Think about how much closed-minded thinking goes on in the public sphere: People have their favored view and then squeeze all incoming information to fit with it.
Most traditional debate formats can unfortunately fortify that kind of reasoning. In those competitions (Lincoln Douglas, Policy Debate, Public Forum, etc.) teams are randomly assigned positions–Team A, you’ll be arguing in the Affirmative, Team B, you’re arguing Negative—and their goal is to use reason to defend whatever conclusion they’ve been given.
It’s reasoning with an agenda.
Ethics Bowl is altogether different. Teams aren’t assigned positions; rather, they defend whatever they believe after they’ve thought long and honestly about it. Ethics Bowl is less about persuasion and rhetoric, and more about truth, inquiry, and intellectual honesty. See less
Interesting. Relevant. Real-world. Questions we face ourselves.
These are the things students say about the cases written each year by the National Organization.
Recent cases have concerned contraception, lying to help a friend out of a tough spot, racism, family disagreements, religious freedom, video games, gun control, and much more.
Here’s one example:
Is it morally permissible to listen to a musical artist whose music you love if you find out he holds strong racist beliefs?
The more engaging the cases, the more invested the students are, and the more deeply they develop critical abilities to think, reason, and communicate productively with others. See less
There’s no shortage of disagreement in the world. That’s OK. Dissent and disagreement are hallmarks of democracy. What’s crucial though is how we disagree, how we converse and deliberate with those with whom we disagree.
But when we disagree is when we’re most likely to get irritated, hasty, even emotional—especially when the matter is ethical, political, or personal.
The more at stake in the conversation, the more difficult it is to remain poised, clear-headed, and ready to acknowledge fair points.
Disagreeing is a skill—one of the most difficult and important out there. And cultivating it is one of the paramount goals of the Ethics Bowl. The rules of Ethics Bowl are designed to reward the most productive kind of disagreement.
Here too Ethics Bowl provides a welcome alternative to other debate formats. For a great Radiolab episode on the National Debate Organization, listen to this podcast specifically the section starting at 10:42 and ending 11:05:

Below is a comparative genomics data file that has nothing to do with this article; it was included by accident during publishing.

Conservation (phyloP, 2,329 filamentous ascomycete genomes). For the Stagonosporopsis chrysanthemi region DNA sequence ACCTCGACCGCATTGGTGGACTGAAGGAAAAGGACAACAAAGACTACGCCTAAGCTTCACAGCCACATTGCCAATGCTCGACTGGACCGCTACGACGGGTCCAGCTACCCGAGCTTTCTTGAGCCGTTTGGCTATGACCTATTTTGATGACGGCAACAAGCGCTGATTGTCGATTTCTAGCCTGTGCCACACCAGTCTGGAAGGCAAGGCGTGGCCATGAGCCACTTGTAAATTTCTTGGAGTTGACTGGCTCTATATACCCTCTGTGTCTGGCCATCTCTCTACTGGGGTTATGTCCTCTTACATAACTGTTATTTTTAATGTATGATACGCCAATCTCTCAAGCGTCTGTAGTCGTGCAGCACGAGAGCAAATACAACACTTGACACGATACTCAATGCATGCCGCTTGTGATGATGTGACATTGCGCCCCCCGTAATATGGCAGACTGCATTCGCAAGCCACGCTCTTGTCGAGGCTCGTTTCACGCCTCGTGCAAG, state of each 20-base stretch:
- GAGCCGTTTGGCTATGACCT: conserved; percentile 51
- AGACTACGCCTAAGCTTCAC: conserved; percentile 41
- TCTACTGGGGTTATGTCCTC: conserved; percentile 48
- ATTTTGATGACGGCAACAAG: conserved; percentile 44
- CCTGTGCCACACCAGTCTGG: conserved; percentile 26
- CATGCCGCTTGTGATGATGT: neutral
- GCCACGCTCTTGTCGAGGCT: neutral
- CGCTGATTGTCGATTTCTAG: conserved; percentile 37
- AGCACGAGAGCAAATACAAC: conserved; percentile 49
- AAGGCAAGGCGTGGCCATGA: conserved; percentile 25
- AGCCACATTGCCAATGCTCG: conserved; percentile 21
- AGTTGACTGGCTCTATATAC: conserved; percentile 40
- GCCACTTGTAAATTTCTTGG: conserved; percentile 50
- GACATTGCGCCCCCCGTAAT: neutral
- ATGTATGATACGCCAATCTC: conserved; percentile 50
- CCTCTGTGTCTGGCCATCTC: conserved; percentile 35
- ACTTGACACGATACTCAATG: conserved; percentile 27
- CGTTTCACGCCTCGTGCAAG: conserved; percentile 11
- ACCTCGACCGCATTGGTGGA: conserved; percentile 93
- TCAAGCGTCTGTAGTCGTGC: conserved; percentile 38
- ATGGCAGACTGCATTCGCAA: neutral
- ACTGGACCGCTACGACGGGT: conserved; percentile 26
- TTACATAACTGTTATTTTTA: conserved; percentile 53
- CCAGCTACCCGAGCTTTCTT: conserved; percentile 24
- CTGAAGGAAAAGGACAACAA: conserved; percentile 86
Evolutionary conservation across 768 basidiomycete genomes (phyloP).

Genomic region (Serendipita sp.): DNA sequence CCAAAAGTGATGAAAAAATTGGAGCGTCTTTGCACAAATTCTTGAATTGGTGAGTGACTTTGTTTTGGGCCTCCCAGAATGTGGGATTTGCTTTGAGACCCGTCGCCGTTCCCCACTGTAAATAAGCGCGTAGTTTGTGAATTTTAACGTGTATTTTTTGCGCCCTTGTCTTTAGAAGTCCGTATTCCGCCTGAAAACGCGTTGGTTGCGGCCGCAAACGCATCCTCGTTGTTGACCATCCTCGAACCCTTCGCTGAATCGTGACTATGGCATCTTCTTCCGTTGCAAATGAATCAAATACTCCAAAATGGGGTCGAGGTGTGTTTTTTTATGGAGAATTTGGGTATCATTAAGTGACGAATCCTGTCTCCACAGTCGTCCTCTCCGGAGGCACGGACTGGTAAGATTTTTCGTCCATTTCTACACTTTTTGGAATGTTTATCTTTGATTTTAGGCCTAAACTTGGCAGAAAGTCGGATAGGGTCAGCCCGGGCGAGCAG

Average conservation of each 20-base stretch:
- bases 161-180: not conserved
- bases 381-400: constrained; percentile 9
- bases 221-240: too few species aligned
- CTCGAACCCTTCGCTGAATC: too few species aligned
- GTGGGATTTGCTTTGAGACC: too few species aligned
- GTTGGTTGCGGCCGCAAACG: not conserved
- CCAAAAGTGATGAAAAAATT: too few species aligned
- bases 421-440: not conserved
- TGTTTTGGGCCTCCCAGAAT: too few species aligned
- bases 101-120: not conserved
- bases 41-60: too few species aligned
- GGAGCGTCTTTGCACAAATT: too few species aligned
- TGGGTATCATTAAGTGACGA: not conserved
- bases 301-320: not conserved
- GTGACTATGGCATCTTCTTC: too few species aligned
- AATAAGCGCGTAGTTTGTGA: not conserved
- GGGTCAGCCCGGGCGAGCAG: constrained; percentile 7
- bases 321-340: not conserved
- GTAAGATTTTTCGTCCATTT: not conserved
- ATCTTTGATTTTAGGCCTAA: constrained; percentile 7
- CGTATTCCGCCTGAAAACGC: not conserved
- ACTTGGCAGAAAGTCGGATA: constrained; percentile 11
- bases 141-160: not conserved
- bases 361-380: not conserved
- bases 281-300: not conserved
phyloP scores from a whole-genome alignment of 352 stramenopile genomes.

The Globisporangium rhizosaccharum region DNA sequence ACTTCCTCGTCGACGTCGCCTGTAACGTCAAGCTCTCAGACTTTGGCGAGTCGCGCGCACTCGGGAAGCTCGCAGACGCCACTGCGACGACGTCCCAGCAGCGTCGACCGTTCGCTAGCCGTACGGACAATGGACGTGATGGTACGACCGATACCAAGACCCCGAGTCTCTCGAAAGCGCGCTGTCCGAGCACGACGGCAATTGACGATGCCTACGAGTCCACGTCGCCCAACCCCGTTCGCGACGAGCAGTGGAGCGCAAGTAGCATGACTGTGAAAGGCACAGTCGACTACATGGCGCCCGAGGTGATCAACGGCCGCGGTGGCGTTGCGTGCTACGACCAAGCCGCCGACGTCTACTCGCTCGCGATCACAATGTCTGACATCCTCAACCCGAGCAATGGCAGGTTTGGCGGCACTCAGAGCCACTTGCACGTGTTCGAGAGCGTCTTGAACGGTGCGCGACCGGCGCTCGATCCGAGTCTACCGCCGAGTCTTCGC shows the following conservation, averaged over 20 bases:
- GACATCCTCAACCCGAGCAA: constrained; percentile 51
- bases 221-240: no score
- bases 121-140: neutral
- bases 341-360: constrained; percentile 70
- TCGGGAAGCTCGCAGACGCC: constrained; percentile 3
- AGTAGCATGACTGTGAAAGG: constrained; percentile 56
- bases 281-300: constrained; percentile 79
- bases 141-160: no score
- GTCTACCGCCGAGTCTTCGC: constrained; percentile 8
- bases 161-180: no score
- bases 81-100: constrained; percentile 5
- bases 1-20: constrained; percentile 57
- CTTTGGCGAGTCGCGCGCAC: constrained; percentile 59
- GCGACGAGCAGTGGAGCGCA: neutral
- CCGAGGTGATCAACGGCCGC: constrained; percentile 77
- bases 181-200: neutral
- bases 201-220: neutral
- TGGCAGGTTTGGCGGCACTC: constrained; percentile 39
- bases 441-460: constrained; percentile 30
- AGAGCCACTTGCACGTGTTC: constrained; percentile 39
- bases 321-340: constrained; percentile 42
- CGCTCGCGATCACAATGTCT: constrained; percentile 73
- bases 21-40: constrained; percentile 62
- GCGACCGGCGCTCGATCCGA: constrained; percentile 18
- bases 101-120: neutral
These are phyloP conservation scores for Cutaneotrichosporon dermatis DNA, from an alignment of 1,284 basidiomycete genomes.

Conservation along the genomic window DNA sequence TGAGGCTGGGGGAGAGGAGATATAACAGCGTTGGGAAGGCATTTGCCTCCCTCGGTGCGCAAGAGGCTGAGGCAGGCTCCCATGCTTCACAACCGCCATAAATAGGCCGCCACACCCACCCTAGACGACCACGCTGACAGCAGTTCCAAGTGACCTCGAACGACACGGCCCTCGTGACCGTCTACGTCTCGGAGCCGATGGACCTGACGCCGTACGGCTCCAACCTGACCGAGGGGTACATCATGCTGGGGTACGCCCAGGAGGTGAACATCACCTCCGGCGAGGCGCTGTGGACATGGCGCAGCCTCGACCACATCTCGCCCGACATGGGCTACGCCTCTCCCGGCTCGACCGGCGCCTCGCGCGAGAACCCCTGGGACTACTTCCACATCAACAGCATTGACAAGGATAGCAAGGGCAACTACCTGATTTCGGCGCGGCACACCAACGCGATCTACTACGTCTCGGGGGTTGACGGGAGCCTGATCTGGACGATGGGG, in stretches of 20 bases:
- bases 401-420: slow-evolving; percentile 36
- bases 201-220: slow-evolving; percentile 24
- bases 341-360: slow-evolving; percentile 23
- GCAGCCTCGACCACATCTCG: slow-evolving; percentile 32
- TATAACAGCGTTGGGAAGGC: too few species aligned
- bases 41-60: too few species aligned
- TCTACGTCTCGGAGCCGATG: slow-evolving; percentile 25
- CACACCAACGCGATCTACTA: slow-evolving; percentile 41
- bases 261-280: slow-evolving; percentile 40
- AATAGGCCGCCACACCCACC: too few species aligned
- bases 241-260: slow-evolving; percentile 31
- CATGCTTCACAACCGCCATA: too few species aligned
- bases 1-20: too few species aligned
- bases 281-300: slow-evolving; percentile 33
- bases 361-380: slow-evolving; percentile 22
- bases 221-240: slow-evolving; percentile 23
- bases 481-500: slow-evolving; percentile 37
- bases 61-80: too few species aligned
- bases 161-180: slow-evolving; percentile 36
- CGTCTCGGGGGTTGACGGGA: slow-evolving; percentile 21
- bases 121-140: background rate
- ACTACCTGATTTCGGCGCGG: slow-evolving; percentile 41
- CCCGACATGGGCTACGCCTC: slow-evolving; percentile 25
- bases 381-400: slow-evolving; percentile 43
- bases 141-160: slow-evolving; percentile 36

At every Ethics Bowl, there’s a palpable sense of congeniality, camaraderie, and collaboration. It’s welcoming and encouraging—not polarizing or antagonistic.
Maybe part of it is that students are explicitly encouraged to “dress in a way that makes them feel comfortable.” We like that. See less
Long before the Ethics Bowl was ever created, the 20th-Century philosopher Willard V.O. Quine wrote:
“Rhetoric is the literary technology of persuasion, for good or ill. . . . Debating teams are promoted in schools as a spur to effective language and incisive thought. They serve that purpose, but only by setting the goal of persuasion above the goal of truth. The debater’s strength lies not in intellectual curiosity nor in amenability to rational persuasion by others, but in his skill in defending a preconception come what may. His is a nefarious knack of disregarding all the discrepancies while regarding every crepancy.”
Crepancy? No idea. What we do know is that Quine captures better than we ever could our first point above. Quine would have loved ethics bowl because it switches the order of priority: it sets the goal of truth over the goal of persuasion. See less
I think what the Ethics Bowl can really do is take those kids that are a) not used to expressing their opinions and b) often taught that their opinions are not important at all, to even once just say ‘OK this is what I think, and this is why.’ Even if it’s only once, it can be really transformative.
Ethics Bowl is incredibly valuable because it allows the generations that are next in line to make decisions about the world, to gather and hold deep discussions on morally confusing topics through many mindsets and values.
I’m consistently inspired by how this event sparks real conversations.
I have been in interviews with law firms and judges and I am almost inevitably asked, ‘So, what is Ethics Bowl?’ In every interview in which that question has been asked I have been offered a job.
High School Ethics Bowl has given my students the opportunity to challenge their moral perspective on important social topics by requiring them to think more in depth on these topics, more so than in any other forum. It is an extremely valuable process to ask students to think critically about the origins of their moral beliefs….
Teams of up to five high school students have the fall semester to develop their thinking on 15 real-world ethical questions (“cases”) put out in early September by the National High School Ethics Bowl organization. In the Winter, each team participates at a regional tournament (“bowl”). The team that is deemed to have displayed the most clarity, depth, and open-mindedness in their thinking go on to represent our region at the National Bowl in the Spring (held at the University of North Carolina, Chapel Hill).